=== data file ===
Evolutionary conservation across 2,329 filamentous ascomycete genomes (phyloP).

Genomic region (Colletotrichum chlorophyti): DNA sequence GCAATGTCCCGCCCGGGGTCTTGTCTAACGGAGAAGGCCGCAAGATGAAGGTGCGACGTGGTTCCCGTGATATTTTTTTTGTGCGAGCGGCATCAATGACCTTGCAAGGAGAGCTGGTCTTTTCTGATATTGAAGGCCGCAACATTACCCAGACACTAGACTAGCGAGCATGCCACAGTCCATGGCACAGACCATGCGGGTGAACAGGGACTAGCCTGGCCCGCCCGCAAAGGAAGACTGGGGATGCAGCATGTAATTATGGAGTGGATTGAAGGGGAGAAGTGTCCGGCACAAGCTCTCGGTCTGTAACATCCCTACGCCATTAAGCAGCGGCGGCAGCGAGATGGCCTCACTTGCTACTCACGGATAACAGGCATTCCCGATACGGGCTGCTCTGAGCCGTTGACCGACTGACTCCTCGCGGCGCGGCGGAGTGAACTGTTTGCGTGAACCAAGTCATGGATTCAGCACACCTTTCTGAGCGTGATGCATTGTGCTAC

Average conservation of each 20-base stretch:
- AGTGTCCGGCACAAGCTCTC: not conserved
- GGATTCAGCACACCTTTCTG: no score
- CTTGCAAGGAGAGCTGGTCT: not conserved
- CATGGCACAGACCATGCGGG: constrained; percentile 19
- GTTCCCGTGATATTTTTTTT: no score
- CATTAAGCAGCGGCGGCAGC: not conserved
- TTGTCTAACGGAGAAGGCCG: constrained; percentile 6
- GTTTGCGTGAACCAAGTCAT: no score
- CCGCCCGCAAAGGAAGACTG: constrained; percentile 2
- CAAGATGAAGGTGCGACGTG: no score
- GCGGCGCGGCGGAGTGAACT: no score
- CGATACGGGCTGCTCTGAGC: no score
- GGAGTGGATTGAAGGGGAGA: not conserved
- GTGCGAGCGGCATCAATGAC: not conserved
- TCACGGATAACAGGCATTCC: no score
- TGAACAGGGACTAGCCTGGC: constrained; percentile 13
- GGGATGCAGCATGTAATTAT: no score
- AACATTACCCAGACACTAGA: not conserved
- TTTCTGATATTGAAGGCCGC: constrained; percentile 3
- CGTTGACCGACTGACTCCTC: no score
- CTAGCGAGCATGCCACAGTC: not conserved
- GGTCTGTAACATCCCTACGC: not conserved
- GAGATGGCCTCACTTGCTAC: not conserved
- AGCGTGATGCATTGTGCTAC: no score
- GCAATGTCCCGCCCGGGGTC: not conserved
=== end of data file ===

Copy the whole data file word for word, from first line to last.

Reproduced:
Evolutionary conservation across 2,329 filamentous ascomycete genomes (phyloP).

Genomic region (Colletotrichum chlorophyti): DNA sequence GCAATGTCCCGCCCGGGGTCTTGTCTAACGGAGAAGGCCGCAAGATGAAGGTGCGACGTGGTTCCCGTGATATTTTTTTTGTGCGAGCGGCATCAATGACCTTGCAAGGAGAGCTGGTCTTTTCTGATATTGAAGGCCGCAACATTACCCAGACACTAGACTAGCGAGCATGCCACAGTCCATGGCACAGACCATGCGGGTGAACAGGGACTAGCCTGGCCCGCCCGCAAAGGAAGACTGGGGATGCAGCATGTAATTATGGAGTGGATTGAAGGGGAGAAGTGTCCGGCACAAGCTCTCGGTCTGTAACATCCCTACGCCATTAAGCAGCGGCGGCAGCGAGATGGCCTCACTTGCTACTCACGGATAACAGGCATTCCCGATACGGGCTGCTCTGAGCCGTTGACCGACTGACTCCTCGCGGCGCGGCGGAGTGAACTGTTTGCGTGAACCAAGTCATGGATTCAGCACACCTTTCTGAGCGTGATGCATTGTGCTAC

Average conservation of each 20-base stretch:
- AGTGTCCGGCACAAGCTCTC: not conserved
- GGATTCAGCACACCTTTCTG: no score
- CTTGCAAGGAGAGCTGGTCT: not conserved
- CATGGCACAGACCATGCGGG: constrained; percentile 19
- GTTCCCGTGATATTTTTTTT: no score
- CATTAAGCAGCGGCGGCAGC: not conserved
- TTGTCTAACGGAGAAGGCCG: constrained; percentile 6
- GTTTGCGTGAACCAAGTCAT: no score
- CCGCCCGCAAAGGAAGACTG: constrained; percentile 2
- CAAGATGAAGGTGCGACGTG: no score
- GCGGCGCGGCGGAGTGAACT: no score
- CGATACGGGCTGCTCTGAGC: no score
- GGAGTGGATTGAAGGGGAGA: not conserved
- GTGCGAGCGGCATCAATGAC: not conserved
- TCACGGATAACAGGCATTCC: no score
- TGAACAGGGACTAGCCTGGC: constrained; percentile 13
- GGGATGCAGCATGTAATTAT: no score
- AACATTACCCAGACACTAGA: not conserved
- TTTCTGATATTGAAGGCCGC: constrained; percentile 3
- CGTTGACCGACTGACTCCTC: no score
- CTAGCGAGCATGCCACAGTC: not conserved
- GGTCTGTAACATCCCTACGC: not conserved
- GAGATGGCCTCACTTGCTAC: not conserved
- AGCGTGATGCATTGTGCTAC: no score
- GCAATGTCCCGCCCGGGGTC: not conserved